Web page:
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Will a New Jersey Court Order an Ex-Spouse to Pay Divorce Attorney Fees?

If you are contemplating pursuing a marriage dissolution case, you may wonder whether or not a New Jersey court will order your spouse (or your ex, if the proceedings are nearing an end) to pay your divorce attorney fees. In this article, we provide you with some basic information about New Jersey divorce attorney fees and who is responsible for paying these costs.

General Rule Regarding New Jersey Divorce Attorney Fees

As a general rule, New Jersey divorce attorney fees are to be paid by the party incurring these costs. In other words, in a New Jersey divorce, each party to a marriage dissolution proceeding pay their own attorney fees. There are some situations in which a divorce court in the Garden State might consider requiring one party to pay the other’s attorney fees. However, it is important to again stress that this is not the general rule. Examples of situations in which a court might order an opposing party to pay your own marriage dissolution attorney fees include:

  • Uncontested divorce and financial status of parties
  • Case in which alimony is ordered
  • Property division considerations
  • Improper conduct of other party
  • Domestic abuse situation
Uncontested Divorce and Financial Status of Parties

In a situation where both spouses agree to the divorce, the court may order one spouse to pay the other’s attorney fees. This is because a court may recognize that one party may have more money or resources than their spouse and thus should assist in covering the costs of legal representation. With that noted, the parties may agree between themselves that one of them will pay all attorney fees accrued in a case. A court needs to approve any such agreement made by the parties – and typically will in this type of situation.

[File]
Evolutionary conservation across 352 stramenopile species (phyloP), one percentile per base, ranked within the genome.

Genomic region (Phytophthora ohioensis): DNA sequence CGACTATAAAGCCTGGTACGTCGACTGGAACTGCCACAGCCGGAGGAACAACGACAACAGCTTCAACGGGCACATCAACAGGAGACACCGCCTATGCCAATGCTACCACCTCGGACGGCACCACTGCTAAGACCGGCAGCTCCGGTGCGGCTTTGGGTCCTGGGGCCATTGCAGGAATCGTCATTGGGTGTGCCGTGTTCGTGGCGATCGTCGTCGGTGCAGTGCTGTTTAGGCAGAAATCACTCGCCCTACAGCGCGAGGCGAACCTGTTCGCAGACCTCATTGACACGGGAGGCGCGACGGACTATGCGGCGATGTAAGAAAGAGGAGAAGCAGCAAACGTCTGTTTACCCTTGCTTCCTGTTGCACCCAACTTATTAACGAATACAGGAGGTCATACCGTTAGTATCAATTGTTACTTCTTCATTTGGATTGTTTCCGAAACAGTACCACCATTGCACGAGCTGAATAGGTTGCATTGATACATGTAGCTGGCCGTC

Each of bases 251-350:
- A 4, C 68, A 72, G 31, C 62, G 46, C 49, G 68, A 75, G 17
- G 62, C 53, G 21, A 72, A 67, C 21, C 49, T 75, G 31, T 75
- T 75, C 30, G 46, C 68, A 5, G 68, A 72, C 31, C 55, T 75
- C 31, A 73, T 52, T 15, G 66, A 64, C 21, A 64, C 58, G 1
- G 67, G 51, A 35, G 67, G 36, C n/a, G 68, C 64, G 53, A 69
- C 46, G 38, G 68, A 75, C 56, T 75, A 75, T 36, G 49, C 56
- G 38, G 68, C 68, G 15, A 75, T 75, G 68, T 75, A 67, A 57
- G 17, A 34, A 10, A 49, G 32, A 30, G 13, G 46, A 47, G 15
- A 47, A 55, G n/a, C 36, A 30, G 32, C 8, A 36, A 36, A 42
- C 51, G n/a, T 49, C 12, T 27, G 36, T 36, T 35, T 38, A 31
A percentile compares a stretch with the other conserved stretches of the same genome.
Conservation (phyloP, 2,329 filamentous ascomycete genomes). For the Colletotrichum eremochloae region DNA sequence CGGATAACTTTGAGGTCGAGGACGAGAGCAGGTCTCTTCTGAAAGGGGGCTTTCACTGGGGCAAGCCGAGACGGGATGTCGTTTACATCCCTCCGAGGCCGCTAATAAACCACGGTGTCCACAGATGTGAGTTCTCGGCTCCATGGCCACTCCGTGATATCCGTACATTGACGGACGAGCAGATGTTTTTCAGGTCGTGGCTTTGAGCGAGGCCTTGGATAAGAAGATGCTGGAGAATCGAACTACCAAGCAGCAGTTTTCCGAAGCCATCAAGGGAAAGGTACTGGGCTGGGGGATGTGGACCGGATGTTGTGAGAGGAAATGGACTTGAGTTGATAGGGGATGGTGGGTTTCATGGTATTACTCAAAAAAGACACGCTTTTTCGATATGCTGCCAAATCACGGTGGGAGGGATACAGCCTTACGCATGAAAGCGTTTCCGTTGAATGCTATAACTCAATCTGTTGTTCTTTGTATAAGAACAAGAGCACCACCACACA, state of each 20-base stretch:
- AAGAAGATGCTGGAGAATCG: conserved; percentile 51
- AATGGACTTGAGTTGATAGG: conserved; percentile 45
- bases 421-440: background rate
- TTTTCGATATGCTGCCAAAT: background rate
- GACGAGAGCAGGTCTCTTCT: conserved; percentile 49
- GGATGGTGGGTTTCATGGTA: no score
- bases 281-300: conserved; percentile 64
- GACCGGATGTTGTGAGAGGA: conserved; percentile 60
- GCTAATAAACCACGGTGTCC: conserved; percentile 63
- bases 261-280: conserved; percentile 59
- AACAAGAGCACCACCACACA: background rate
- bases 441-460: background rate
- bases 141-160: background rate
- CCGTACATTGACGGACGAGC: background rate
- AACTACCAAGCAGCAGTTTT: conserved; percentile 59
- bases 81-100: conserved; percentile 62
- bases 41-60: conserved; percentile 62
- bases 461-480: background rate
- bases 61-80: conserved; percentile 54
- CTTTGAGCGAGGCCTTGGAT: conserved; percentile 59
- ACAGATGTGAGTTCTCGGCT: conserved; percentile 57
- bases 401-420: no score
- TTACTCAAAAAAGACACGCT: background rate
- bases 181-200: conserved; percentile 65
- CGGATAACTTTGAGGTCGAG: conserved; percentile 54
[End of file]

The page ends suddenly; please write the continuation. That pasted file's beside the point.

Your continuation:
Case in Which Alimony is Ordered

When an individual is unable to pay for attorney fees on their own, the court might order that their former partner pays these costs as part of an alimony award. Alimony is designed to assist a spouse in maintaining a certain standard of living following a divorce for a set period of time.

Property Division Considerations

Depending on how much property is being divided up between each spouse, the court might choose to order one party to cover some or all of the other’s New Jersey divorce attorney fees as a means of ensuring a proper allocation of assets and liabilities or debts in a particular divorce course. The New Jersey equitable division of property standard requires that all assets and debts acquired during the marriage be divided between both spouses in a fair and just – equitable – manner. Equitable does not necessarily mean equal; rather, it means property and debt accumulated during a marriage must be distributed between the parties fairly and reasonably. If you are thinking about filing for a divorce, call us today at 201 845-7400 for free initial consultation.

Improper Conduct of Other Party

Should either party be found at fault for the cause of a divorce, meaning they are responsible for its occurrence due to adultery or domestic violence, then it’s possible for the court to grant that individual’s request for their former partner to cover attorney fees. Again, this arises in a situation in which a fault divorce is sought pursuant to New Jersey law.

Domestic Abuse Situation

In cases where a battered spouse seeks a divorce from an abusive partner due to fear for personal safety or wellbeing, it's possible for courts to grant legal expenses such as New Jersey divorce attorney fees in order to ensure justice is served in a particular marriage dissolution case.

In the final analysis, it is again important to remind a reader and to underscore the reality that in most New Jersey divorce cases, each individual party is responsible for paying his or her own attorney fees. A party to a New Jersey marriage dissolution case can file a motion seeking attorney fees. The other party has the right to file an objection to that request. The motion and response then will be considered by the court. The court ultimately will rule on whether or not the” other party” will pay attorney fees in a particular New Jersey marriage dissolution case. If you have a divorce or a family law case, call us today at (201) 845-7400 for a free consultation.

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